- Deer damage is more likely when deer population numbers are high and environmental conditions are stressful, especially during cold temperatures and deep snow.
- Deer are creatures of habit and often return to the same area. Act early and treat with repellents to discourage their visits and reduce damage.
- Options to prevent deer browsing include protective structures, habitat modification, repellents, hazing, regulated hunting and resistant plants.
Odor-Blocking Deer Deterrents
The effectiveness of DIY odor-based deer deterrents varies depending on how quickly the deer adapt to them. In many cases, a technique’s effectiveness is limited to a few days. Some of the most common DIY deterrents include:
- Dead Fish
- Plants that are natural deterrents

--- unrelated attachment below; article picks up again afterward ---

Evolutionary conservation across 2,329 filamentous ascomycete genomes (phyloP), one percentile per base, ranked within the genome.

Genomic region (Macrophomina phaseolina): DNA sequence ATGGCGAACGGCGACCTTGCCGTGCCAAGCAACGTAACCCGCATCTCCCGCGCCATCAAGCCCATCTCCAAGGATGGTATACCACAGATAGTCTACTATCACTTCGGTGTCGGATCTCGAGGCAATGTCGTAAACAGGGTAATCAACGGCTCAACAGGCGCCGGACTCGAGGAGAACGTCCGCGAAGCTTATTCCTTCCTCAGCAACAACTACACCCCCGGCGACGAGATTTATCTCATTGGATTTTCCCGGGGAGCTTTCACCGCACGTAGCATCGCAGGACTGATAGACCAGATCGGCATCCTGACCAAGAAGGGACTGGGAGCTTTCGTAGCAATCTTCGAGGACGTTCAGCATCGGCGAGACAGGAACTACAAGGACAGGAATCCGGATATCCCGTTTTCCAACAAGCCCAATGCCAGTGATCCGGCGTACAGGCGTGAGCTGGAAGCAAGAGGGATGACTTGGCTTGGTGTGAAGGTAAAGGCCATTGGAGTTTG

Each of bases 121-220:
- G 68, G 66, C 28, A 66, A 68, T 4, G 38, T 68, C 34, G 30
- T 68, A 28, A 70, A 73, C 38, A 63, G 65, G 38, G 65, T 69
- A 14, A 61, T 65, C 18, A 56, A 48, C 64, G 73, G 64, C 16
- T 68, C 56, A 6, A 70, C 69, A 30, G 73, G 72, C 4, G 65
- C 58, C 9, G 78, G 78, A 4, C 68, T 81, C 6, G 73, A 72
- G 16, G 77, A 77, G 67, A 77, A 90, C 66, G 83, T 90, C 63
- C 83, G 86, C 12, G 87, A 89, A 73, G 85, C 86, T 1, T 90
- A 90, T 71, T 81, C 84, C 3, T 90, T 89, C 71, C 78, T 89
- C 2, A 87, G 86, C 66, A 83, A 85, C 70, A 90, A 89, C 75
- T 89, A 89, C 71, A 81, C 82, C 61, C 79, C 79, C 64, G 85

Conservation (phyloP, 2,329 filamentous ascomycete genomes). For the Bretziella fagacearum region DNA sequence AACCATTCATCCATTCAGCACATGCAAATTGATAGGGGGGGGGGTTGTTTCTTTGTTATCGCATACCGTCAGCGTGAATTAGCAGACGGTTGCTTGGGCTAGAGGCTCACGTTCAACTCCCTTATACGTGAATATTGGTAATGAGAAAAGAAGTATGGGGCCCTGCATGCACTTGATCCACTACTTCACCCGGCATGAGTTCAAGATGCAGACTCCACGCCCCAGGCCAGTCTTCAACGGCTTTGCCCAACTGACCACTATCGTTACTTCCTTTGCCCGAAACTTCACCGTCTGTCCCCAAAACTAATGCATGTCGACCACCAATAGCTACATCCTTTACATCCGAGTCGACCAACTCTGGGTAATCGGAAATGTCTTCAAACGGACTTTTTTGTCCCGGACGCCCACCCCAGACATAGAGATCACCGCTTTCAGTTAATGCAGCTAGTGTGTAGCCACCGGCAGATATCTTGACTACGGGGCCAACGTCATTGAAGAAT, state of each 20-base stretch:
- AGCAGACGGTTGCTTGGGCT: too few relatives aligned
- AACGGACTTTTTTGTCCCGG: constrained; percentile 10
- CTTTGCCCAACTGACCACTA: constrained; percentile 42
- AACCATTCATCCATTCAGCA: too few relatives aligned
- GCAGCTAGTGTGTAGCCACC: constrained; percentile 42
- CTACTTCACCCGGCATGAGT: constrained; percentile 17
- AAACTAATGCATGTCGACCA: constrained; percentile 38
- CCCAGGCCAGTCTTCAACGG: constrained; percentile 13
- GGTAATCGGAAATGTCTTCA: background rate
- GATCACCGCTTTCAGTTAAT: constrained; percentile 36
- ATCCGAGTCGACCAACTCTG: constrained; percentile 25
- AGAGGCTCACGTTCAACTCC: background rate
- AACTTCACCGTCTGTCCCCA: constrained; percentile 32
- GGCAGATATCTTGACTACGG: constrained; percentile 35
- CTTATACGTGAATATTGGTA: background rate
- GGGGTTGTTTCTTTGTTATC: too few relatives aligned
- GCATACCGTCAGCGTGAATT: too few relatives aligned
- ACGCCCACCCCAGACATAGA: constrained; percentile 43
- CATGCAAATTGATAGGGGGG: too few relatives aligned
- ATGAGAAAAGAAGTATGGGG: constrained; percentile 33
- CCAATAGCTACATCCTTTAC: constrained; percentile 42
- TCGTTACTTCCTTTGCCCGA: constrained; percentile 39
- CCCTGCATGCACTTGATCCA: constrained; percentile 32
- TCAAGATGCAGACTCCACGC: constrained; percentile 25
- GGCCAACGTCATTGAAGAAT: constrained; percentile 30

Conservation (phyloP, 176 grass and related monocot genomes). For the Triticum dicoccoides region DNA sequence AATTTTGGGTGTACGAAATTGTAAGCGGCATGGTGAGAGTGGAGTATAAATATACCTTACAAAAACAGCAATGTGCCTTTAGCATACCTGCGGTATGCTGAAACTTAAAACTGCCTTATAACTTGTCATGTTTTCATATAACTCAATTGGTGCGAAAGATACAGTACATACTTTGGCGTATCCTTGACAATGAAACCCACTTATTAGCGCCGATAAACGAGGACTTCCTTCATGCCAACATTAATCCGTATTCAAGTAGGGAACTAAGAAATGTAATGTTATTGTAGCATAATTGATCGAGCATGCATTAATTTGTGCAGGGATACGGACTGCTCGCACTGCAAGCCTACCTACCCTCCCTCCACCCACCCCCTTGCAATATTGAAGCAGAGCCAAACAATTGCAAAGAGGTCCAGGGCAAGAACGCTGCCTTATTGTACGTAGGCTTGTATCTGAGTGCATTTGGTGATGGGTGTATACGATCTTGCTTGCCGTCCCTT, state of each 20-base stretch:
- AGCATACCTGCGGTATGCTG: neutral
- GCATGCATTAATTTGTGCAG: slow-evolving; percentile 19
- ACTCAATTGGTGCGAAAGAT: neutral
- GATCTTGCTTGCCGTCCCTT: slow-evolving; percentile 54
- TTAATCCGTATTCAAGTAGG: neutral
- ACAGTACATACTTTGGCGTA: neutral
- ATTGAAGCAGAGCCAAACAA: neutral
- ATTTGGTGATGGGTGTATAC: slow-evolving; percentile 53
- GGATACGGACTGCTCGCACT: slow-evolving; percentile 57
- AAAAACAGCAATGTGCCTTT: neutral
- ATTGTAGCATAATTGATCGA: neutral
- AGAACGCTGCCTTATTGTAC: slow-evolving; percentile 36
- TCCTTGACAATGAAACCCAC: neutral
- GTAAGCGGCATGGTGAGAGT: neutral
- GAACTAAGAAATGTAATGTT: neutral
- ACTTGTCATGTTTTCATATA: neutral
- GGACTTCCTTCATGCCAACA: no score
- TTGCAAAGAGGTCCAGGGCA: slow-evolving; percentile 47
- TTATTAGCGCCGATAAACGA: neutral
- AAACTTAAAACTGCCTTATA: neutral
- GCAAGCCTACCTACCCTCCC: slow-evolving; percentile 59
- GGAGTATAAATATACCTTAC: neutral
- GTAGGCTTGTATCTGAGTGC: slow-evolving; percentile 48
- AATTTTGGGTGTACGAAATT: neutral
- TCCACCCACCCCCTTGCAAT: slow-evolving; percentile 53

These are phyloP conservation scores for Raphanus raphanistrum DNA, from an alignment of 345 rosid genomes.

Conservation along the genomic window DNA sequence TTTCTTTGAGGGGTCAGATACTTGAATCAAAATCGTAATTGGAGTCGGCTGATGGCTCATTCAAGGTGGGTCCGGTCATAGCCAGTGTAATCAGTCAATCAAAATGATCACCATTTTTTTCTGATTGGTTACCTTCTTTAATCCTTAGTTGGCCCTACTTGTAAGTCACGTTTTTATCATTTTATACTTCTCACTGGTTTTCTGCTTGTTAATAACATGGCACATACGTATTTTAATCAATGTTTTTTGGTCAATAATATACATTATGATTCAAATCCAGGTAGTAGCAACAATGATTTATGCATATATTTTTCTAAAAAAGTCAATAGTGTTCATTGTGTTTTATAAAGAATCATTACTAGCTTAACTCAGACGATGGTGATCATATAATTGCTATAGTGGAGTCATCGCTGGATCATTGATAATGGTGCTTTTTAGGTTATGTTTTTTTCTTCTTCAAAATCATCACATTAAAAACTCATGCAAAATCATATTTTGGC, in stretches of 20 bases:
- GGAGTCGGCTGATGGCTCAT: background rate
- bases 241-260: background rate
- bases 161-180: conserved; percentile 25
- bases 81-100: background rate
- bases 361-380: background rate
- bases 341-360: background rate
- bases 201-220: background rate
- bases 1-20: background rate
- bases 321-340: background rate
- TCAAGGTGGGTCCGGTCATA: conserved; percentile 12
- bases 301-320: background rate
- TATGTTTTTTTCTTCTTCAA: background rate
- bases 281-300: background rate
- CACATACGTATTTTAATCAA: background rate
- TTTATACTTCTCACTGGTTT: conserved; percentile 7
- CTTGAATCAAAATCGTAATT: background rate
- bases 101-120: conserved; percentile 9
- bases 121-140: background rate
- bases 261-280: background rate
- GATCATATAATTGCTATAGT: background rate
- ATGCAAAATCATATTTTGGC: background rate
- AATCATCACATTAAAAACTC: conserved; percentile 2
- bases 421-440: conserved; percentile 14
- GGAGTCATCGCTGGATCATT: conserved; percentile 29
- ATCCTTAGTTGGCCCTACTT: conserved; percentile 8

For the most effective odor-based deer deterrent, we recommend using commercial deer deterrent sprays provided by professional wildlife removal companies.
Types of Deer Deterrent Devices
Deer will stay away from your gardens if you use certain barriers and items that disturb or scare them. Reflective surfaces and thorny branches can be just as effective as fences as a deterrent device. These are just a few examples of physical deterrents:
- Thorny vines
- Automatic Sprinklers
- Reflective Deterrents
- Bird and Wildlife Netting
Fences to Protect Your Garden from Deer